Back-to-School Spending and the Power of Peer Reviews

This article appeared in the E-commerce Times on August 17, 2021, authored by Paul Kirwin.

We’re in the dog days of summer and back-to-school promotions are in full swing. In any other year, we would share a collective sigh of annoyance as these early sales impinge on our summer vacations. But there’s a strong sense of anticipation for students to get back into the classroom after more than a year of remote learning.

This year’s back-to-school season is a true “Back to School!” that’s driving increased spending and demand for clothing, school supplies, computers, athletic equipment, and other products.

According to Deloitte, back-to-school spending is expected to reach $32.5 billion. That’s an increase of 16 percent from 2020 and — a better comparison — up 17 percent from 2019.

While these numbers give us a reason to be optimistic, retailers and brands are also dealing with new challenges. Supply chain woes and significant labor shortages are reducing stock and driving up prices.

Because of these external forces, converting visitors into buyers is dependent on surrounding the consumer with the information and options they need to make confident buying decisions.

Think about it. Over the next several weeks, parents and guardians will struggle to find the right item and, in many instances, will have to shift from their first choice to their second or even third choice, all in real-time, while being asked to pay a higher price.

Shoppers Value Reviews

Without any guidance, the likely end result will be an abandoned cart rate that’s even higher than what we experienced earlier this year — according to a recent report from Salesforce, the global cart abandon rate in Q1 was 87 percent, and the global mobile abandon rate was 93 percent.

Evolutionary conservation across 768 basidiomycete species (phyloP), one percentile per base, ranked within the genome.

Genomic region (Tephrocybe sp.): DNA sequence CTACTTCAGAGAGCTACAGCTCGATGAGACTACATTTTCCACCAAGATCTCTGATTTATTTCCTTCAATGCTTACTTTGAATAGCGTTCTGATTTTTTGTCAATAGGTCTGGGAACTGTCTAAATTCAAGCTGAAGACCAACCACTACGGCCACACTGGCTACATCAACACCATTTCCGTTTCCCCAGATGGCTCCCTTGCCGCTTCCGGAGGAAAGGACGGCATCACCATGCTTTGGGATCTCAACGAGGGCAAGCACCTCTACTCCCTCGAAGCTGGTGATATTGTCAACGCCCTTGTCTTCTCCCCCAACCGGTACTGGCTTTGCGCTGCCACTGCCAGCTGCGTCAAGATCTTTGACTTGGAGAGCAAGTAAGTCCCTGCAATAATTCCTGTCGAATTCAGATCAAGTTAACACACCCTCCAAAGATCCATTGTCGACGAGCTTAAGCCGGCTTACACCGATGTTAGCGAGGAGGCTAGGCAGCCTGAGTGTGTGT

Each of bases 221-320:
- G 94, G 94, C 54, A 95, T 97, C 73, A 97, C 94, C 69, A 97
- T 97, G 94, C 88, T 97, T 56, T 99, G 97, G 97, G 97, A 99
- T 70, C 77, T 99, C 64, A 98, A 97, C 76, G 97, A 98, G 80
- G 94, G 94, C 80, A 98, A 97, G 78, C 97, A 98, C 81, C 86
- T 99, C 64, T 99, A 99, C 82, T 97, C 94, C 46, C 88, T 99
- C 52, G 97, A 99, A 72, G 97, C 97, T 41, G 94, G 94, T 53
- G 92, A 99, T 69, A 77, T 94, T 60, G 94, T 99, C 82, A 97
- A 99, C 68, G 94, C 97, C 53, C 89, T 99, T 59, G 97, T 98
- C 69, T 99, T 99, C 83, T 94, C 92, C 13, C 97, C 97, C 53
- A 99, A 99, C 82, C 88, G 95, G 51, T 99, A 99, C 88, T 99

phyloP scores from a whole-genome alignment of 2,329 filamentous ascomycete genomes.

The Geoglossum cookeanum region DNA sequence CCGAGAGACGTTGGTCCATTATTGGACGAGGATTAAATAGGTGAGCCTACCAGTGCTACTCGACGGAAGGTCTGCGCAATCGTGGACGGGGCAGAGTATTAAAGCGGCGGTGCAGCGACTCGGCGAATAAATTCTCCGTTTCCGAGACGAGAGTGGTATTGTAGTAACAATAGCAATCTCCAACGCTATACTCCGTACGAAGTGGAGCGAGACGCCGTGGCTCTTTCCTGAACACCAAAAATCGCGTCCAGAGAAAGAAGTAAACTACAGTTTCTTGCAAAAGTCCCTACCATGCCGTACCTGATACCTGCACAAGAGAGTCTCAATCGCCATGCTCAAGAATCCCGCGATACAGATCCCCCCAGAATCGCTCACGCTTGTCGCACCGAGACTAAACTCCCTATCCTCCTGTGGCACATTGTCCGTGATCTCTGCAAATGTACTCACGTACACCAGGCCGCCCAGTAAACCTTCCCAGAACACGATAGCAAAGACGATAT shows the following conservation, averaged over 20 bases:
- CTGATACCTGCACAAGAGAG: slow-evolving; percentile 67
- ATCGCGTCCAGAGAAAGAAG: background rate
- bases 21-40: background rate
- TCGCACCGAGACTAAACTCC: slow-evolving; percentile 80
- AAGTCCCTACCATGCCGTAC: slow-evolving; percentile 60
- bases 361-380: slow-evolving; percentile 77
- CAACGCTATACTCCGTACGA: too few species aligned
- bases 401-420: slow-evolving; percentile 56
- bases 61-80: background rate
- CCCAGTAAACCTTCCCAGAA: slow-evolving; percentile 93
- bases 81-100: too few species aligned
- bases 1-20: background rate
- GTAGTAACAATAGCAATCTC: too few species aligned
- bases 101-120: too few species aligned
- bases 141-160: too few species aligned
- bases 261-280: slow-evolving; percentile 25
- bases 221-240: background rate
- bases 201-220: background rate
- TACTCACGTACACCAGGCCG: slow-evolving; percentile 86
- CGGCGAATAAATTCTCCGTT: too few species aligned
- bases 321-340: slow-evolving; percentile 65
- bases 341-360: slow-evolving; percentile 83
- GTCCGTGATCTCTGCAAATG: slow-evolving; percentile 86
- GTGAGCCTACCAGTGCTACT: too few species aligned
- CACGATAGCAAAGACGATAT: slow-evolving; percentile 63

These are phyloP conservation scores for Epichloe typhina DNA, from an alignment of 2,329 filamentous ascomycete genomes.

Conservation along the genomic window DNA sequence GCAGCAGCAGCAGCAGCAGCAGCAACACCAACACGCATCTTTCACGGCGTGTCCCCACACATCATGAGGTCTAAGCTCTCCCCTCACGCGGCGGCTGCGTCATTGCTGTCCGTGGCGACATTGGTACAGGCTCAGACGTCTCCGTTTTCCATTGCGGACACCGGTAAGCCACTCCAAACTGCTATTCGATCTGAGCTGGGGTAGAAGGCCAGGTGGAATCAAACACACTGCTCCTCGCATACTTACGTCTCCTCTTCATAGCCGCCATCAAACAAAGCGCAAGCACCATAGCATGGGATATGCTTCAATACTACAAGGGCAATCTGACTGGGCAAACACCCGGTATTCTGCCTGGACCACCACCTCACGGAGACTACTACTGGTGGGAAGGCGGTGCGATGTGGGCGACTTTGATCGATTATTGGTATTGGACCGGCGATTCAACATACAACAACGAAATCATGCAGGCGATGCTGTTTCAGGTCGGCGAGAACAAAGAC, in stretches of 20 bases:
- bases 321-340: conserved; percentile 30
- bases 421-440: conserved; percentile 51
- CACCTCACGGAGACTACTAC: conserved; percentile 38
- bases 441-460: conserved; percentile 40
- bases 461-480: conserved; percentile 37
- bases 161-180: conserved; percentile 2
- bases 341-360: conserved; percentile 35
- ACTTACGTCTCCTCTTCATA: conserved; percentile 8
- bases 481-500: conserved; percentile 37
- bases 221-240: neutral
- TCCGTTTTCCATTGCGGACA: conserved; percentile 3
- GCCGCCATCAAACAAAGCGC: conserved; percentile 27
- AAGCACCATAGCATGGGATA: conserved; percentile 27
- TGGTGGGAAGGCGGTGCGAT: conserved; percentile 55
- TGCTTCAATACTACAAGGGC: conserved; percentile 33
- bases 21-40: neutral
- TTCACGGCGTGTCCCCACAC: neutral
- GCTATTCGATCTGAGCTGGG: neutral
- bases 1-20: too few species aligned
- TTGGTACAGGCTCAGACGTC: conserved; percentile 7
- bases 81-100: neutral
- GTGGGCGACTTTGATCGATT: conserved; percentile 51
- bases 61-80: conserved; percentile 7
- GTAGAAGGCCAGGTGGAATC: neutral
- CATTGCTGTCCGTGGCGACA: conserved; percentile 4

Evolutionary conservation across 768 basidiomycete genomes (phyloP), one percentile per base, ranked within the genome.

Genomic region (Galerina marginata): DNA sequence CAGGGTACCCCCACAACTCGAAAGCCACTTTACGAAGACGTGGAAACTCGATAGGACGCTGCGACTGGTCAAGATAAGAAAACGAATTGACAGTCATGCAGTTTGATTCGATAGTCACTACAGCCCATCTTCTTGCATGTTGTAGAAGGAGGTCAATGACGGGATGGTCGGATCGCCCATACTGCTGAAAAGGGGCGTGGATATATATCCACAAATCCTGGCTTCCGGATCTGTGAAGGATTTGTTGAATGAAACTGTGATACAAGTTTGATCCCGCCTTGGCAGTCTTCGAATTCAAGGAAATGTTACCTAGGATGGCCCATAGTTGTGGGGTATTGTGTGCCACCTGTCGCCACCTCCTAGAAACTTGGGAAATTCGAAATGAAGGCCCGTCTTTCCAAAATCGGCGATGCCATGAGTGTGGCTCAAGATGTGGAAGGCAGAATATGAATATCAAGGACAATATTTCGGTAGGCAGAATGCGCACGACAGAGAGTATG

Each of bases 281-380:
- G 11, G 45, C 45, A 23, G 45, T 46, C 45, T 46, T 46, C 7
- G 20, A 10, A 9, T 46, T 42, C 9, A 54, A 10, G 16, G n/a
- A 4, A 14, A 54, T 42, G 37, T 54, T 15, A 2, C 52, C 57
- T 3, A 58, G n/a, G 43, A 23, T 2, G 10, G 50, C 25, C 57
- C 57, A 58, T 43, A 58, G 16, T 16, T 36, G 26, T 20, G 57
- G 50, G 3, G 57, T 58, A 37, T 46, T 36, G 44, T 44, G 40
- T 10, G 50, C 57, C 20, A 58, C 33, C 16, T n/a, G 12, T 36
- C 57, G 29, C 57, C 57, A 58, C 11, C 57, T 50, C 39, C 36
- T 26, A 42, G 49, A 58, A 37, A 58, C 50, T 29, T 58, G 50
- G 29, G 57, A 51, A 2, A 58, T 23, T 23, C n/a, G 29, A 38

While the picture I’m painting certainly seems grim, there are ways for retailers to reduce friction across the buying journey. One key element is providing consumers with real and relevant reviews at the exact moment they need to validate their buying decision.

To successfully navigate this chaos, shoppers will turn to these reviews from their peers, who have first-hand experience with these products and are better armed than anyone to help shoppers buy confidently before the item in their cart is gone.

If you’ve ever wondered just how influential a review can be, consider the following:

  • Three out of four shoppers say they trust online reviews as much as personal recommendations.
  • Fifty-six percent of consumers read at least four reviews before buying a product.

Consumers clearly see the benefit in product reviews, but how about the retailers?

More Reviews = More Revenue

A recent study shows that brands with more product reviews experience a 54 percent lift in revenue. So if more reviews equal more revenue, the answer is simple: Brands and retailers need to use all of the product reviews available online to their advantage. Easy, right? Wrong.

While it’s clear that customer testimonials are critical for businesses looking to drive sales, the average retailer site only features 15 percent of their own reviews in the total product review ecosystem.

That’s right. Brands today do not have access to a large percentage of reviews for their own products featured on other major sites. Every one of these includes valuable customer sentiment and feelings towards the brand and its products that you cannot get from your call center or a customer survey.